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That was a pretty exciting game clip to watch. Book seemed under pressure for nearly the entire game and the O Line broke down a bunch, so I'm not sure I can get a real impression of him. That said, and I don't know anything about anything, my observations are these based on this one video:

Good
  1. He plays heads up, going through his reads when he has time. When he doesn't have time, he's mobile enough to buy time when he scrambles, mostly still looking for opportunities down field.
  2. He doesn't take a lot of bad risks, if coverage is tight or looks to be tightening, he looks elsewhere or scrambles to make a play.
  3. He's aware of where he is on the field and gets to the sideline to throw away balls when plays breakdown. He only took one sack when he was pressured on nearly every play.
Bad
  1. Not a ton of arm talent. Accuracy is just ok and he doesn't seem to have a lot of downfield throwing strength.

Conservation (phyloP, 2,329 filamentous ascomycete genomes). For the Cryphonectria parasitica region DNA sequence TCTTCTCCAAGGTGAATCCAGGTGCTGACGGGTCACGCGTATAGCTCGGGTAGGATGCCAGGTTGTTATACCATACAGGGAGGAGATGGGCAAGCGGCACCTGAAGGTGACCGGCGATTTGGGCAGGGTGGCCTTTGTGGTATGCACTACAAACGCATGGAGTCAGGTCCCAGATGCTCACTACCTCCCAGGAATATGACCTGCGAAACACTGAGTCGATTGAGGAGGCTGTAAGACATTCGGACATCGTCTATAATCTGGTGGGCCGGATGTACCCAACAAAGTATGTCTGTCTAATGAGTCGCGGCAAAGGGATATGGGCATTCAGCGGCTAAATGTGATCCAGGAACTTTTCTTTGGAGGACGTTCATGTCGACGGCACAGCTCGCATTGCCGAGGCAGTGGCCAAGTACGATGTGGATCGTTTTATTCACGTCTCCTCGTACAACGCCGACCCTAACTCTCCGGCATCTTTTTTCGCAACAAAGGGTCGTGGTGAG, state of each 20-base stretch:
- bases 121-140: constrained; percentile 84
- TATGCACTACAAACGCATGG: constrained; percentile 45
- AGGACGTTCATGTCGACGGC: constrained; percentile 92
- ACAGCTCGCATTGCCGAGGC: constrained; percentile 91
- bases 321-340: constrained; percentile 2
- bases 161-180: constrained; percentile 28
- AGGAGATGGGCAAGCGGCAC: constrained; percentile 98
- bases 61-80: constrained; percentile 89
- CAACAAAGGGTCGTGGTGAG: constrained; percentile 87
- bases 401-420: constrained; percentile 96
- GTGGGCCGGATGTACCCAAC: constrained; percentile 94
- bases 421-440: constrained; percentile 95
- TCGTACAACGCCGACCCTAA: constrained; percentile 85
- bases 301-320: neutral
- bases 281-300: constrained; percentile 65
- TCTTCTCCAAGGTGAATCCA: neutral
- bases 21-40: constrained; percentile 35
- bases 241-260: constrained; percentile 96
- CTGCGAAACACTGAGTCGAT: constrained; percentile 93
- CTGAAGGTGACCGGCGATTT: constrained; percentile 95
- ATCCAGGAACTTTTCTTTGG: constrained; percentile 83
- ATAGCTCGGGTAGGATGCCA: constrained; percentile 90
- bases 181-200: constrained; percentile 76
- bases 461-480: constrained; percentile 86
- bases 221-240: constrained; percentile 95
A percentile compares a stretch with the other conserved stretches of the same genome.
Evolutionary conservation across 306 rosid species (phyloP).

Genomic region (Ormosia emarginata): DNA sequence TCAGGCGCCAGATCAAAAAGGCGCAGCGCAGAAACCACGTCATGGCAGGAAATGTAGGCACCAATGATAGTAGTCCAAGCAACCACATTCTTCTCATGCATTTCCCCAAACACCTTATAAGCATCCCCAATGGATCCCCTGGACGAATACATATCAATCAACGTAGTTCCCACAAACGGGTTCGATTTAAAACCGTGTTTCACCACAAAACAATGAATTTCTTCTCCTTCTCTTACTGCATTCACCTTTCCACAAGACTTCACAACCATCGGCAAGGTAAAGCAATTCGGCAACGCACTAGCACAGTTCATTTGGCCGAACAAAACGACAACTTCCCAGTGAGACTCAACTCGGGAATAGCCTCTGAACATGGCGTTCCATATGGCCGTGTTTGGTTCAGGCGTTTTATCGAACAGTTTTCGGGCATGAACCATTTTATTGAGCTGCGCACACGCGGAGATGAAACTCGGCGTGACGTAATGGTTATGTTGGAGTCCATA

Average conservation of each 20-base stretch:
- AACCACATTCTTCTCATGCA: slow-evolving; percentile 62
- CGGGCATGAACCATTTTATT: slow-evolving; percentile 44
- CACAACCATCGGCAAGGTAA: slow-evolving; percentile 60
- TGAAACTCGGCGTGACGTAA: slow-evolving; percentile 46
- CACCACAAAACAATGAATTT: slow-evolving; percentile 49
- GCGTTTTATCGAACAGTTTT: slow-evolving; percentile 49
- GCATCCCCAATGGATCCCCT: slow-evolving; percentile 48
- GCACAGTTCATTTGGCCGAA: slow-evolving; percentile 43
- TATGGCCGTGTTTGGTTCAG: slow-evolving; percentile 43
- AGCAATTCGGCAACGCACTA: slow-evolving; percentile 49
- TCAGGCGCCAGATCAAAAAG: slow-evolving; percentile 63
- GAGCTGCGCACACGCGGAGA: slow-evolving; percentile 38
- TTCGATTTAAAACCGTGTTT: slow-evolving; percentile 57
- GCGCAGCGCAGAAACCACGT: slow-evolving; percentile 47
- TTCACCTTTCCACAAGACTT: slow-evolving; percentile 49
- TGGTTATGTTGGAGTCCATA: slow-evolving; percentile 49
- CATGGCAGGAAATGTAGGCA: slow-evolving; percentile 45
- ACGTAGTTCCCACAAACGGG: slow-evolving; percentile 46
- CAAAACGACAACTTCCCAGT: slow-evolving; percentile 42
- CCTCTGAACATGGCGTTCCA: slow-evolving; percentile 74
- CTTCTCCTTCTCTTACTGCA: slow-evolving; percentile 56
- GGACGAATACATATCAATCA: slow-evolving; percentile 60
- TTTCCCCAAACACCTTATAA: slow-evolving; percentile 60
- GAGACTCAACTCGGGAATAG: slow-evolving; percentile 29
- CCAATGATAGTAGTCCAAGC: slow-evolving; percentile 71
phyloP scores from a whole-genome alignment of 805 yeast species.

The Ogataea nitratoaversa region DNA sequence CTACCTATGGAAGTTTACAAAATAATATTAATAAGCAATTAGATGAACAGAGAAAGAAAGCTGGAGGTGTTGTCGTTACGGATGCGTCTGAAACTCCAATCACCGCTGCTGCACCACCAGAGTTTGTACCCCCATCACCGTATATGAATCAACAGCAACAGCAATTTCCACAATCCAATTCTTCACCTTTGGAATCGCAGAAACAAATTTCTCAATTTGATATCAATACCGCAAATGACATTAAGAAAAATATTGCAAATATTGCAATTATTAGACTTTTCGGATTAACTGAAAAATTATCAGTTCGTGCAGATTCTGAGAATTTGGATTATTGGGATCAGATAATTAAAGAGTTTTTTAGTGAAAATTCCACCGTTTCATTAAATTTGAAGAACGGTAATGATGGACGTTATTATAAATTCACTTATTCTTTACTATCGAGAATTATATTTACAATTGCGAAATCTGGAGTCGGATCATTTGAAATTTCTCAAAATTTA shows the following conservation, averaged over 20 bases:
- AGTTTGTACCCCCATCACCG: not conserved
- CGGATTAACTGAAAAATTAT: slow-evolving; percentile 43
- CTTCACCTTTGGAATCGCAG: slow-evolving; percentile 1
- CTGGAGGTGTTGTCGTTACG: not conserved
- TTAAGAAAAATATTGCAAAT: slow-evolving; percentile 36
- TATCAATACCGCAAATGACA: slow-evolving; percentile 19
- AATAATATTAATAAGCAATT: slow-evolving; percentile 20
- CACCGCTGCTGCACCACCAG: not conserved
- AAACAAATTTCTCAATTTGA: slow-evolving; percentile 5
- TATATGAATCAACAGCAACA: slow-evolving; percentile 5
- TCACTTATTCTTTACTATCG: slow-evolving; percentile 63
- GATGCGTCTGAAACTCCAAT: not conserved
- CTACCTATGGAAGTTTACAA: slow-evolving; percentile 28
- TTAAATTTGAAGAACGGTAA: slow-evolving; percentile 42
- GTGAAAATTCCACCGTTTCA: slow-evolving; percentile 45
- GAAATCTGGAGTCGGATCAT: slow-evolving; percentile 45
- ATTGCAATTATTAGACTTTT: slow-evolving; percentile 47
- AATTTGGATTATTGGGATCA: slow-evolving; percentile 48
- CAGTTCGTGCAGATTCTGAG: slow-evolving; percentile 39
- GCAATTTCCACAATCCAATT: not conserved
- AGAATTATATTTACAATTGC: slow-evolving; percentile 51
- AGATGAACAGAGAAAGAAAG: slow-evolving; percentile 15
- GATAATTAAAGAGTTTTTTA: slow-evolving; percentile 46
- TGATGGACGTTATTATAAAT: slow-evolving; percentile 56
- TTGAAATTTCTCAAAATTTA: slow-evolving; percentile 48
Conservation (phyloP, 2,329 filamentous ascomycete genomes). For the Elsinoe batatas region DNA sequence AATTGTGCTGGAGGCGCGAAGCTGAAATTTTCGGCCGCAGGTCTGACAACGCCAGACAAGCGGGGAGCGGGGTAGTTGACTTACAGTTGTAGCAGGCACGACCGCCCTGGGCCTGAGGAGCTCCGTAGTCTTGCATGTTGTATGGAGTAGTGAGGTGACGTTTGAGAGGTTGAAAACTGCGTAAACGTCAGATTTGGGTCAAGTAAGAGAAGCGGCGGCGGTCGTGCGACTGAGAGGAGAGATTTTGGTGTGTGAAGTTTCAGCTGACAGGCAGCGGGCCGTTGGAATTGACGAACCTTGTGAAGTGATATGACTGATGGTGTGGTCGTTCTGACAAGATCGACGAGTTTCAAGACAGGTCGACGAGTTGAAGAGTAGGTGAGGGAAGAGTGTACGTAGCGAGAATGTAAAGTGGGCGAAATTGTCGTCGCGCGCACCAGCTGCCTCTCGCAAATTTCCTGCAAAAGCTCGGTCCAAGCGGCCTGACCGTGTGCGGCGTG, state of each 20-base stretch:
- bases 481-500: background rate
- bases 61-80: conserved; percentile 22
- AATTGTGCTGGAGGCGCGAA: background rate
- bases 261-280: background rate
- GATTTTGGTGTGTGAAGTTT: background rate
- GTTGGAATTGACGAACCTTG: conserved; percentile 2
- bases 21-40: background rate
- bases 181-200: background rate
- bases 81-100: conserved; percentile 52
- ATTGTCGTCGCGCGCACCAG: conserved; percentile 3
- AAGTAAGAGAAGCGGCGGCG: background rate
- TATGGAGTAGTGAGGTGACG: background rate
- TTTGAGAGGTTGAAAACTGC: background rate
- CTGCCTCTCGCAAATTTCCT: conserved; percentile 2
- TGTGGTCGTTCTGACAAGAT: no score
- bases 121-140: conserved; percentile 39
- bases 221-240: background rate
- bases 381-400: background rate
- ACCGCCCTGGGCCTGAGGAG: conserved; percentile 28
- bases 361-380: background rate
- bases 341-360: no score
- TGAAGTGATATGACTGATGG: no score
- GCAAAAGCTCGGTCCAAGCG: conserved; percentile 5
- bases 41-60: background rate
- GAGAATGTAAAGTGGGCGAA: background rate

2. He plays on his tip toes quite a bit due to his height, this definitely hurts his throwing strength. Maybe that could be coached out of him, but who knows.
I'm certainly not a QB evaluator. I like his poise and his drive. He's clearly a winner and probably talented enough to be on an NFL football roster, but I'm not sure it's at starting QB. More likely as a backup that won't lose you a game if called into action, but unlikely to carry a team on his back at the NFL level either. Having said all of that, you might be able to develop skills in a player, but you can't teach smarts, poise and drive. He has all of those things from my view on the couch.
 

meily

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That was a pretty exciting game clip to watch. Book seemed under pressure for nearly the entire game and the O Line broke down a bunch, so I'm not sure I can get a real impression of him. That said, and I don't know anything about anything, my observations are these based on this one video:

Good
  1. He plays heads up, going through his reads when he has time. When he doesn't have time, he's mobile enough to buy time when he scrambles, mostly still looking for opportunities down field.